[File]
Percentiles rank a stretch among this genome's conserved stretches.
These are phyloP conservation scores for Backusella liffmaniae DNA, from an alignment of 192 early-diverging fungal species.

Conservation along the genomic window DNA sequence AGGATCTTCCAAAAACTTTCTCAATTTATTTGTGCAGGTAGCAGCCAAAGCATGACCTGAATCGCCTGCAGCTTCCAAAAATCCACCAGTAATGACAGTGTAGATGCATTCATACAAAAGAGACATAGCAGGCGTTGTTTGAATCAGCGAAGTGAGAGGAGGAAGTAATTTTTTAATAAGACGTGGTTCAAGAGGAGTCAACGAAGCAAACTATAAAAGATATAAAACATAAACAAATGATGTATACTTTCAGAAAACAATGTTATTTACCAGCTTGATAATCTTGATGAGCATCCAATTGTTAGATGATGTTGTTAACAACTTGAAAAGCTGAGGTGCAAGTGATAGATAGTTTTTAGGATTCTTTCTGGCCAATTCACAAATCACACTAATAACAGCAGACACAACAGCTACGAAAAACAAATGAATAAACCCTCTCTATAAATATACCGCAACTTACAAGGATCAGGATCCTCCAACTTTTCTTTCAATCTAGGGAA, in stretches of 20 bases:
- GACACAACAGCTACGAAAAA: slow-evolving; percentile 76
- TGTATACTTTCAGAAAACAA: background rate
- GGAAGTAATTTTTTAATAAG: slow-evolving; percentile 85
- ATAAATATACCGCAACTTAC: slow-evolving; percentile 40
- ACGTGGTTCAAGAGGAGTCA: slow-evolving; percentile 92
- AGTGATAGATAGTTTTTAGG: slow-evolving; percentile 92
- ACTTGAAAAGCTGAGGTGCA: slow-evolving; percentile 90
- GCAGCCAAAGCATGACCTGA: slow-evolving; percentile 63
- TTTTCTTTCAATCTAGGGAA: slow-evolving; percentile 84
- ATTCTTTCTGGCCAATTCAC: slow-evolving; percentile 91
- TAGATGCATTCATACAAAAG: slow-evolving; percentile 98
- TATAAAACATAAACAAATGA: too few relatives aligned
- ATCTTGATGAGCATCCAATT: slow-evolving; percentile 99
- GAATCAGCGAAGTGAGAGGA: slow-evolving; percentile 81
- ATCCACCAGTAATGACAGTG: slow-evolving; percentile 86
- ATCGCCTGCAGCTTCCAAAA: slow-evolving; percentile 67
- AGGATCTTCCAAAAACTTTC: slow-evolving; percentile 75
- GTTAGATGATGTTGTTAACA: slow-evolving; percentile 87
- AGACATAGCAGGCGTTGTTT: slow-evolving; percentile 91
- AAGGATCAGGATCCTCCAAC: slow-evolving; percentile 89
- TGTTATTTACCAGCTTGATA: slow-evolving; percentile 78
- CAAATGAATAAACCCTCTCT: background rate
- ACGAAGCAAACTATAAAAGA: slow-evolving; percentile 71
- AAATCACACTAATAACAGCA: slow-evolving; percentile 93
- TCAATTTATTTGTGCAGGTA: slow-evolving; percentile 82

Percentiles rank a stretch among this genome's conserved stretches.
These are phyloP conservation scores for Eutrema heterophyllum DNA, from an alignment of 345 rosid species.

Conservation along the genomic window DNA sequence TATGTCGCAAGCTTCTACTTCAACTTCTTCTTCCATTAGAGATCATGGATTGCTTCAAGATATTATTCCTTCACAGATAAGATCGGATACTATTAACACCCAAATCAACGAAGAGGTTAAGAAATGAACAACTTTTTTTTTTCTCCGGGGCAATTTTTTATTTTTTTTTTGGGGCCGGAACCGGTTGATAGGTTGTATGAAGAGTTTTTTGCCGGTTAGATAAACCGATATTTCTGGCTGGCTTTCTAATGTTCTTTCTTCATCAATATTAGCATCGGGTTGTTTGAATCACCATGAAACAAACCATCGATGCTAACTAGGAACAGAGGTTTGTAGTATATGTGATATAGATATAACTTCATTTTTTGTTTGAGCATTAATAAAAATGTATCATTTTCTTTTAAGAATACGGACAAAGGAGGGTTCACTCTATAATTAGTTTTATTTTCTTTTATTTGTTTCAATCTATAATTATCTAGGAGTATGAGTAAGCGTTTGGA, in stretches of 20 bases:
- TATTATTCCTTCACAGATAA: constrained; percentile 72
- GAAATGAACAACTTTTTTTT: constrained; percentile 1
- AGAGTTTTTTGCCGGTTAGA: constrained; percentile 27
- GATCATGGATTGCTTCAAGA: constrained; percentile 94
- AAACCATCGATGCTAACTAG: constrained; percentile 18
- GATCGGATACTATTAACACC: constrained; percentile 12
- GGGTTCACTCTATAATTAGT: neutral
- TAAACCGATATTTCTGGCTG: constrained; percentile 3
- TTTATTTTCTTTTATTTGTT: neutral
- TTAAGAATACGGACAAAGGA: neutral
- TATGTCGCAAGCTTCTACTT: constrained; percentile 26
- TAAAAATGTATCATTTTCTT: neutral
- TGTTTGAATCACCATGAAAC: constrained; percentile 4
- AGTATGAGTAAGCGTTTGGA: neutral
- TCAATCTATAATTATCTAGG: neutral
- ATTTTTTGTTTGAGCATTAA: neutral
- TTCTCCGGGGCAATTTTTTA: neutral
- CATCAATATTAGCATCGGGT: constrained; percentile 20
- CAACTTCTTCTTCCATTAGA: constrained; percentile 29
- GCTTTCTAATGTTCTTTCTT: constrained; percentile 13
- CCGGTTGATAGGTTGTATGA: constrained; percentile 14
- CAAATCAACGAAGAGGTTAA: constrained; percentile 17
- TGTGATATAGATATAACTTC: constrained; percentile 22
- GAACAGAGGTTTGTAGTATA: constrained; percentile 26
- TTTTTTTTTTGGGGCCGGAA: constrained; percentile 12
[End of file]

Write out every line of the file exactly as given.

Percentiles rank a stretch among this genome's conserved stretches.
These are phyloP conservation scores for Backusella liffmaniae DNA, from an alignment of 192 early-diverging fungal species.

Conservation along the genomic window DNA sequence AGGATCTTCCAAAAACTTTCTCAATTTATTTGTGCAGGTAGCAGCCAAAGCATGACCTGAATCGCCTGCAGCTTCCAAAAATCCACCAGTAATGACAGTGTAGATGCATTCATACAAAAGAGACATAGCAGGCGTTGTTTGAATCAGCGAAGTGAGAGGAGGAAGTAATTTTTTAATAAGACGTGGTTCAAGAGGAGTCAACGAAGCAAACTATAAAAGATATAAAACATAAACAAATGATGTATACTTTCAGAAAACAATGTTATTTACCAGCTTGATAATCTTGATGAGCATCCAATTGTTAGATGATGTTGTTAACAACTTGAAAAGCTGAGGTGCAAGTGATAGATAGTTTTTAGGATTCTTTCTGGCCAATTCACAAATCACACTAATAACAGCAGACACAACAGCTACGAAAAACAAATGAATAAACCCTCTCTATAAATATACCGCAACTTACAAGGATCAGGATCCTCCAACTTTTCTTTCAATCTAGGGAA, in stretches of 20 bases:
- GACACAACAGCTACGAAAAA: slow-evolving; percentile 76
- TGTATACTTTCAGAAAACAA: background rate
- GGAAGTAATTTTTTAATAAG: slow-evolving; percentile 85
- ATAAATATACCGCAACTTAC: slow-evolving; percentile 40
- ACGTGGTTCAAGAGGAGTCA: slow-evolving; percentile 92
- AGTGATAGATAGTTTTTAGG: slow-evolving; percentile 92
- ACTTGAAAAGCTGAGGTGCA: slow-evolving; percentile 90
- GCAGCCAAAGCATGACCTGA: slow-evolving; percentile 63
- TTTTCTTTCAATCTAGGGAA: slow-evolving; percentile 84
- ATTCTTTCTGGCCAATTCAC: slow-evolving; percentile 91
- TAGATGCATTCATACAAAAG: slow-evolving; percentile 98
- TATAAAACATAAACAAATGA: too few relatives aligned
- ATCTTGATGAGCATCCAATT: slow-evolving; percentile 99
- GAATCAGCGAAGTGAGAGGA: slow-evolving; percentile 81
- ATCCACCAGTAATGACAGTG: slow-evolving; percentile 86
- ATCGCCTGCAGCTTCCAAAA: slow-evolving; percentile 67
- AGGATCTTCCAAAAACTTTC: slow-evolving; percentile 75
- GTTAGATGATGTTGTTAACA: slow-evolving; percentile 87
- AGACATAGCAGGCGTTGTTT: slow-evolving; percentile 91
- AAGGATCAGGATCCTCCAAC: slow-evolving; percentile 89
- TGTTATTTACCAGCTTGATA: slow-evolving; percentile 78
- CAAATGAATAAACCCTCTCT: background rate
- ACGAAGCAAACTATAAAAGA: slow-evolving; percentile 71
- AAATCACACTAATAACAGCA: slow-evolving; percentile 93
- TCAATTTATTTGTGCAGGTA: slow-evolving; percentile 82

Percentiles rank a stretch among this genome's conserved stretches.
These are phyloP conservation scores for Eutrema heterophyllum DNA, from an alignment of 345 rosid species.

Conservation along the genomic window DNA sequence TATGTCGCAAGCTTCTACTTCAACTTCTTCTTCCATTAGAGATCATGGATTGCTTCAAGATATTATTCCTTCACAGATAAGATCGGATACTATTAACACCCAAATCAACGAAGAGGTTAAGAAATGAACAACTTTTTTTTTTCTCCGGGGCAATTTTTTATTTTTTTTTTGGGGCCGGAACCGGTTGATAGGTTGTATGAAGAGTTTTTTGCCGGTTAGATAAACCGATATTTCTGGCTGGCTTTCTAATGTTCTTTCTTCATCAATATTAGCATCGGGTTGTTTGAATCACCATGAAACAAACCATCGATGCTAACTAGGAACAGAGGTTTGTAGTATATGTGATATAGATATAACTTCATTTTTTGTTTGAGCATTAATAAAAATGTATCATTTTCTTTTAAGAATACGGACAAAGGAGGGTTCACTCTATAATTAGTTTTATTTTCTTTTATTTGTTTCAATCTATAATTATCTAGGAGTATGAGTAAGCGTTTGGA, in stretches of 20 bases:
- TATTATTCCTTCACAGATAA: constrained; percentile 72
- GAAATGAACAACTTTTTTTT: constrained; percentile 1
- AGAGTTTTTTGCCGGTTAGA: constrained; percentile 27
- GATCATGGATTGCTTCAAGA: constrained; percentile 94
- AAACCATCGATGCTAACTAG: constrained; percentile 18
- GATCGGATACTATTAACACC: constrained; percentile 12
- GGGTTCACTCTATAATTAGT: neutral
- TAAACCGATATTTCTGGCTG: constrained; percentile 3
- TTTATTTTCTTTTATTTGTT: neutral
- TTAAGAATACGGACAAAGGA: neutral
- TATGTCGCAAGCTTCTACTT: constrained; percentile 26
- TAAAAATGTATCATTTTCTT: neutral
- TGTTTGAATCACCATGAAAC: constrained; percentile 4
- AGTATGAGTAAGCGTTTGGA: neutral
- TCAATCTATAATTATCTAGG: neutral
- ATTTTTTGTTTGAGCATTAA: neutral
- TTCTCCGGGGCAATTTTTTA: neutral
- CATCAATATTAGCATCGGGT: constrained; percentile 20
- CAACTTCTTCTTCCATTAGA: constrained; percentile 29
- GCTTTCTAATGTTCTTTCTT: constrained; percentile 13
- CCGGTTGATAGGTTGTATGA: constrained; percentile 14
- CAAATCAACGAAGAGGTTAA: constrained; percentile 17
- TGTGATATAGATATAACTTC: constrained; percentile 22
- GAACAGAGGTTTGTAGTATA: constrained; percentile 26
- TTTTTTTTTTGGGGCCGGAA: constrained; percentile 12